Implanted pump concentrates chemotherapy for liver cancer

Elizabeth Rasche González
JAMA. 1981;246(9):925-926. doi:10.1001/jama.1981.03320090005002.
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An implantable infusion pump is prolonging survival in hepatic cancer, both primary and metastatic.

The pump delivers 100 to 400 times the amount of floxuridine that the liver receives through conventional systemic chemotherapy—without the life-threatening side effects, as only 2% of the drug reaches the systemic circulation. Surgery to implant the pump is somewhat tricky, but ten to 14 days afterwards, patients go home and, if their disease is not too advanced, resume normal lives.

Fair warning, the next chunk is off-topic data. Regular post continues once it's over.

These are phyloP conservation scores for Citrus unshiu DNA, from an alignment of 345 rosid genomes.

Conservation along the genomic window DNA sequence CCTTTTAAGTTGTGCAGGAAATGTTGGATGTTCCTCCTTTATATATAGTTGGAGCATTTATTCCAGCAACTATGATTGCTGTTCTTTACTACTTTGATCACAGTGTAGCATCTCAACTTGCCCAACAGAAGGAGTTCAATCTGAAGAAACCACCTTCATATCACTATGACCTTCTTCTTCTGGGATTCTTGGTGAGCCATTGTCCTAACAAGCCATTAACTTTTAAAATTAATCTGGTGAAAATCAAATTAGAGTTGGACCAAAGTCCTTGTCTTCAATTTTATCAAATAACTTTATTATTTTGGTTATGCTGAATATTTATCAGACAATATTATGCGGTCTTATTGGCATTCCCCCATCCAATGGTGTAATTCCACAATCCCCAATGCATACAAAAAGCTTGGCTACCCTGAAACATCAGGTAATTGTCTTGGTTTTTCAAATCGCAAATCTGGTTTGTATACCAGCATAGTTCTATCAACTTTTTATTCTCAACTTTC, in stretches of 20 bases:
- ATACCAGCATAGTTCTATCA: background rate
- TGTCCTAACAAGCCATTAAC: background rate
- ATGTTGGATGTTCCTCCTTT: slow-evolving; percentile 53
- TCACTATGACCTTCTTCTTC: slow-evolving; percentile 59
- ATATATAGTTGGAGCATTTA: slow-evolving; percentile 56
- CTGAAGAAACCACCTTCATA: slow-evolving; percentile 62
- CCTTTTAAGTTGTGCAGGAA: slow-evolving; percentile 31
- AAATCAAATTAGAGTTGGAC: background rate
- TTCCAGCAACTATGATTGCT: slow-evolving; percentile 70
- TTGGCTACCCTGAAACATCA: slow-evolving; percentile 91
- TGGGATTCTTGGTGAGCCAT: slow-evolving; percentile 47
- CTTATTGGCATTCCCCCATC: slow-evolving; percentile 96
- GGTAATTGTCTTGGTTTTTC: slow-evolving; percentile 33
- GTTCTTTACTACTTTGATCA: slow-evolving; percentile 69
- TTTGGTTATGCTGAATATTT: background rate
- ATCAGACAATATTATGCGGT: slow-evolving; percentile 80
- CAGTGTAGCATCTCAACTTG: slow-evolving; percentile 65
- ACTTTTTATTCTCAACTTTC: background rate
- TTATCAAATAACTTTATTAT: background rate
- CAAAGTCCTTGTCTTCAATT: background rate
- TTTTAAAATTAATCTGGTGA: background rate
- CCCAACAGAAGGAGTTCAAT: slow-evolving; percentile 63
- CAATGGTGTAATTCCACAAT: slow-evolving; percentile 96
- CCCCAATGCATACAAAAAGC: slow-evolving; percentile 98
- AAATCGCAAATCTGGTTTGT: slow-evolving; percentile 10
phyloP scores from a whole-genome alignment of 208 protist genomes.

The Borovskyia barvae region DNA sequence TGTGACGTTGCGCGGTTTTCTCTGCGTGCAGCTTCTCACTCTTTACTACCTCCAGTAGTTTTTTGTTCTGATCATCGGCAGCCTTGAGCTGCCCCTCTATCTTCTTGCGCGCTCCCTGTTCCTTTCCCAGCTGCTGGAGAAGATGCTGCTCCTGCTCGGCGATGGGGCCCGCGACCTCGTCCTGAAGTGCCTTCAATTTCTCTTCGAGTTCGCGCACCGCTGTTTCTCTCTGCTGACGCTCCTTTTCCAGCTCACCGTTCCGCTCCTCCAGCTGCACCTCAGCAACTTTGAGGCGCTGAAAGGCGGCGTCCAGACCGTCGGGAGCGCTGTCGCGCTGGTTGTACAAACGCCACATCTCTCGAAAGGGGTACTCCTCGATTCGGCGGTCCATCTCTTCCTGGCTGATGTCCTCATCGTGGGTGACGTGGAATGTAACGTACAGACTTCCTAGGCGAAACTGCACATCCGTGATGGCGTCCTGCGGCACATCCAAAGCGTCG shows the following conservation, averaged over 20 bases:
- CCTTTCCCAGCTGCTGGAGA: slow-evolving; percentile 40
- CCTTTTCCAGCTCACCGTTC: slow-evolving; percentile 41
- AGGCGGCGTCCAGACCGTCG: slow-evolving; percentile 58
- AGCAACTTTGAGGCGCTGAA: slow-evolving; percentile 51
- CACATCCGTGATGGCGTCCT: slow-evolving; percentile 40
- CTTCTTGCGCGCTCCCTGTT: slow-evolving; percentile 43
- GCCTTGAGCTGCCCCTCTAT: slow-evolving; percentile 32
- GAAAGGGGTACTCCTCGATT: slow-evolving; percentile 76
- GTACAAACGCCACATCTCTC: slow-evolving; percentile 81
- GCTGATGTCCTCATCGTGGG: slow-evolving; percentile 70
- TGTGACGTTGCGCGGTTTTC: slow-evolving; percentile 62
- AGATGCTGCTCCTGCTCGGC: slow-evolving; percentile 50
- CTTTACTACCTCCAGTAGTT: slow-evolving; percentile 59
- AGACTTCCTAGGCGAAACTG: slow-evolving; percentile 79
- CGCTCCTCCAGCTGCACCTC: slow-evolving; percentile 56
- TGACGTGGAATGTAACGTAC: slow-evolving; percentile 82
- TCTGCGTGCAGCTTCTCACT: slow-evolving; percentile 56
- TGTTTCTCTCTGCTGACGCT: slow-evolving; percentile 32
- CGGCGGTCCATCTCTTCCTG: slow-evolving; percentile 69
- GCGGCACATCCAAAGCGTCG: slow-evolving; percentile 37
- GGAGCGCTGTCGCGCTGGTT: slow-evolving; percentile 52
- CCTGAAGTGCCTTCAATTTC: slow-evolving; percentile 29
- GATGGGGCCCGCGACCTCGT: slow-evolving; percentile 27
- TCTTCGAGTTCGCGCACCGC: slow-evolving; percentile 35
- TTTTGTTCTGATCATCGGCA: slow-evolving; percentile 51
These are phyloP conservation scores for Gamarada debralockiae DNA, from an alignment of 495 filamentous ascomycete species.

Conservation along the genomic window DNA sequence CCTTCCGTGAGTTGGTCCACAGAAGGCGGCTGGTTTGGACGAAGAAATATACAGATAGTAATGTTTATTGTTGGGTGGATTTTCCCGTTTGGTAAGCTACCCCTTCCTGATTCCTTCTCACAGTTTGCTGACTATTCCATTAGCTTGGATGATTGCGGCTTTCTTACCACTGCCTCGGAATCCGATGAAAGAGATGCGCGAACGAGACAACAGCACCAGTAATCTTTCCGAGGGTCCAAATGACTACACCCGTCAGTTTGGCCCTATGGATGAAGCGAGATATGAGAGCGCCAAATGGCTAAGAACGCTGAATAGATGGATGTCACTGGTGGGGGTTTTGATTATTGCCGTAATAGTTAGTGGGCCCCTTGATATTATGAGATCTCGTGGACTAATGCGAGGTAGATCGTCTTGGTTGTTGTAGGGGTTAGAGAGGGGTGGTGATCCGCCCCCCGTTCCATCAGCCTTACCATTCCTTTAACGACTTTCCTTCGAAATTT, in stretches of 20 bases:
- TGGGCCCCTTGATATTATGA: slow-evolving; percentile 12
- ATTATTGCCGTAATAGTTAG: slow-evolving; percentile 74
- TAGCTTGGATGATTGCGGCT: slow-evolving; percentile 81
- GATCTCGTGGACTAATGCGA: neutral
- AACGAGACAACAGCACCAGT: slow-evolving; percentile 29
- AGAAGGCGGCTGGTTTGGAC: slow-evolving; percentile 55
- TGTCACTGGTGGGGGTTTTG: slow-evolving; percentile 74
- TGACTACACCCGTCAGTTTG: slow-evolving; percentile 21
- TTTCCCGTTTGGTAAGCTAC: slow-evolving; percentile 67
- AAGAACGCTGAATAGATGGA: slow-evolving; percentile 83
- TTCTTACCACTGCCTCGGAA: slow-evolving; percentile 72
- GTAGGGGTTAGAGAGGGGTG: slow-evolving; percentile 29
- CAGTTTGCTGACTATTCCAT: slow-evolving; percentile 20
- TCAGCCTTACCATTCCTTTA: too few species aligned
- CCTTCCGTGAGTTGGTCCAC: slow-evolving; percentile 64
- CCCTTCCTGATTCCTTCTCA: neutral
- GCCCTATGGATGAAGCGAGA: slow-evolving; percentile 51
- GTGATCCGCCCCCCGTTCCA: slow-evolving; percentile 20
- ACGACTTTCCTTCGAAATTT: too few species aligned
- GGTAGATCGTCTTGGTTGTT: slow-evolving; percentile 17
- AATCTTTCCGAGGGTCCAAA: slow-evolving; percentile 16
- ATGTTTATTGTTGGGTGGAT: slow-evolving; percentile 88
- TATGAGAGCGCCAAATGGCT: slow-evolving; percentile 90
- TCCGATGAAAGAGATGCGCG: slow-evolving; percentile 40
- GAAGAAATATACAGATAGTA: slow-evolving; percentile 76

The pump, manufactured by Infusaid Corporation, Sharon, Mass, was originally developed by the University of Minnesota's biomedical engineering department for the administration of heparin; it also has been used for insulin delivery. At the University of Michigan Medical Center, Ann Arbor, William D. Ensminger, MD, PhD, associate professor of internal medicine and Burroughs Wellcome Scholar in Clinical Pharmacology, and John Niederhuber, MD, head, Division of Surgical Oncology, began using the device for chemotherapy administration about


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